First of all, I would like to thank everyone who has ever read this blog: regular followers, fellow bloggers and occasional visitors. Today my total number of views, across 70 countries in the world, has just topped 10,000 which makes me very happy! This is small fry compared with some of the established bloggers out there but I’m just someone who likes writing and has some memories I enjoy sharing.
I have always loved writing letters. I love receiving them too. Letter writing is now more or less disappearing. How often do we get mail arriving with a handwritten envelope unless it’s a birthday or Christmas? Of course, we can still enjoy communicating with people. I still take pleasure in sending and receiving emails and text messages to all my contacts. A new personal email showing up in my Inbox is almost as exciting as hearing an expected letter drop through the letter-box. Almost – but not quite.
These are some of the things I enjoyed about sending and receiving letters.
First of all it was the very fact that you were communicating on a personal level with someone you cared about who was not living nearby. When I was a teenager I had pen friends, arranged by my school, in other countries. I also exchanged letters with grandparents. My paternal grandfather and I used to write letters in Welsh to each other. Welsh was my second language and his first language and I used to like improving my written Welsh by writing to him. He had always loved writing letters too. I have an old leather writing case which was his when he was alive. I also have my red leather writing case which my parents bought me one Christmas. I adored it! I exchanged letters with a few school friends who had moved away and with a very close friend who went away to boarding school. We are still good friends and I’m sure our term-time letter writing ensured that our primary school friendship survived our teenage years in separate schools.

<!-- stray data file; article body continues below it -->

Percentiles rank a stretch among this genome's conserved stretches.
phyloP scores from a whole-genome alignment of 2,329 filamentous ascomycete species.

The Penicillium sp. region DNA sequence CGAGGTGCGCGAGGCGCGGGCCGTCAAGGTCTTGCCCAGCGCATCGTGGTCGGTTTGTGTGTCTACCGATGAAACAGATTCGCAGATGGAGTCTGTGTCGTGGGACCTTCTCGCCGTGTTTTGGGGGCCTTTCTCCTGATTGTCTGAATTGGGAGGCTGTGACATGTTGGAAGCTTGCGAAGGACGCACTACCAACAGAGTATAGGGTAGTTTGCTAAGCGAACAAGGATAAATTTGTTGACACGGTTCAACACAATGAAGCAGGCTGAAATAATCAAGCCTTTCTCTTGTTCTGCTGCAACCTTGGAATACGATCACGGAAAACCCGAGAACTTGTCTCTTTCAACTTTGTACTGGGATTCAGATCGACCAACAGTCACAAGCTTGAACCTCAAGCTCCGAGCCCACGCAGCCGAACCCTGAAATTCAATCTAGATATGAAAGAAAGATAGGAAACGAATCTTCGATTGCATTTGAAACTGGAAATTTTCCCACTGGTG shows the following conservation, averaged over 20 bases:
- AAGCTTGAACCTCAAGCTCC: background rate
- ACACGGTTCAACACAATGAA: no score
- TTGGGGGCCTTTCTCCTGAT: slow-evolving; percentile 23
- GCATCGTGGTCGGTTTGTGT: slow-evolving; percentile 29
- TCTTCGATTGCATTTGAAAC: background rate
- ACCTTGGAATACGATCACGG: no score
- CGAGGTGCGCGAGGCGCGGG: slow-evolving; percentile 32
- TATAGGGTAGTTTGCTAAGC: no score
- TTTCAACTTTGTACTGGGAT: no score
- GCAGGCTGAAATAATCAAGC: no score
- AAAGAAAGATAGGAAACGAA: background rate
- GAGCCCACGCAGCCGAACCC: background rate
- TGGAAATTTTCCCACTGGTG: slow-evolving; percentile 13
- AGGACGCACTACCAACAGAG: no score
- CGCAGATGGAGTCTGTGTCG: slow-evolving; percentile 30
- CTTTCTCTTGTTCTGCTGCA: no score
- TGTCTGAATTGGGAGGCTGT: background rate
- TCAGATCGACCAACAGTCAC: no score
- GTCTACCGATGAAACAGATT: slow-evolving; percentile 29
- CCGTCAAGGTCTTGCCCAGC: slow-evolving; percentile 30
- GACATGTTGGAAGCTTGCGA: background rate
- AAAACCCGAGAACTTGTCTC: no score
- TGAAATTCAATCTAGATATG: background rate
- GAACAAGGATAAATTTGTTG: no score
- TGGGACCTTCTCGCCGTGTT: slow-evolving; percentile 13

Secondly, I took great pleasure in the materials involved. I loved my fountain pen and was particular about the make and shade of ink I bought – when I was a teenager I preferred Parker’s Quink in blue and as I grew older I favoured blue-black.
The paper was just as important. I absolutely loved spending some pocket money on a new writing pad and matching envelopes. I could never afford the very best but I didn’t like buying cheap and flimsy either.
As I had pen-friends (two in America and one in France) I also had to buy the extra-lightweight airmail paper and the envelopes with the red and blue stripes around the edge.
Two more things which have changed. When we addressed envelopes then we wrote the name and address on a slant like this
and then at some point it became
We didn’t have any postcodes when I was a child. Although there had been some postcodes in existence before, the codes as we know them were introduced in 1967 and released in stages until 1974. It was some time before they were used as automatically as we use them now.
Disclaimer: As always, photos are mostly courtesy of Google Images. If anyone objects to my use of a particular photo or believes it infringes copyright, please contact me and I will remove it.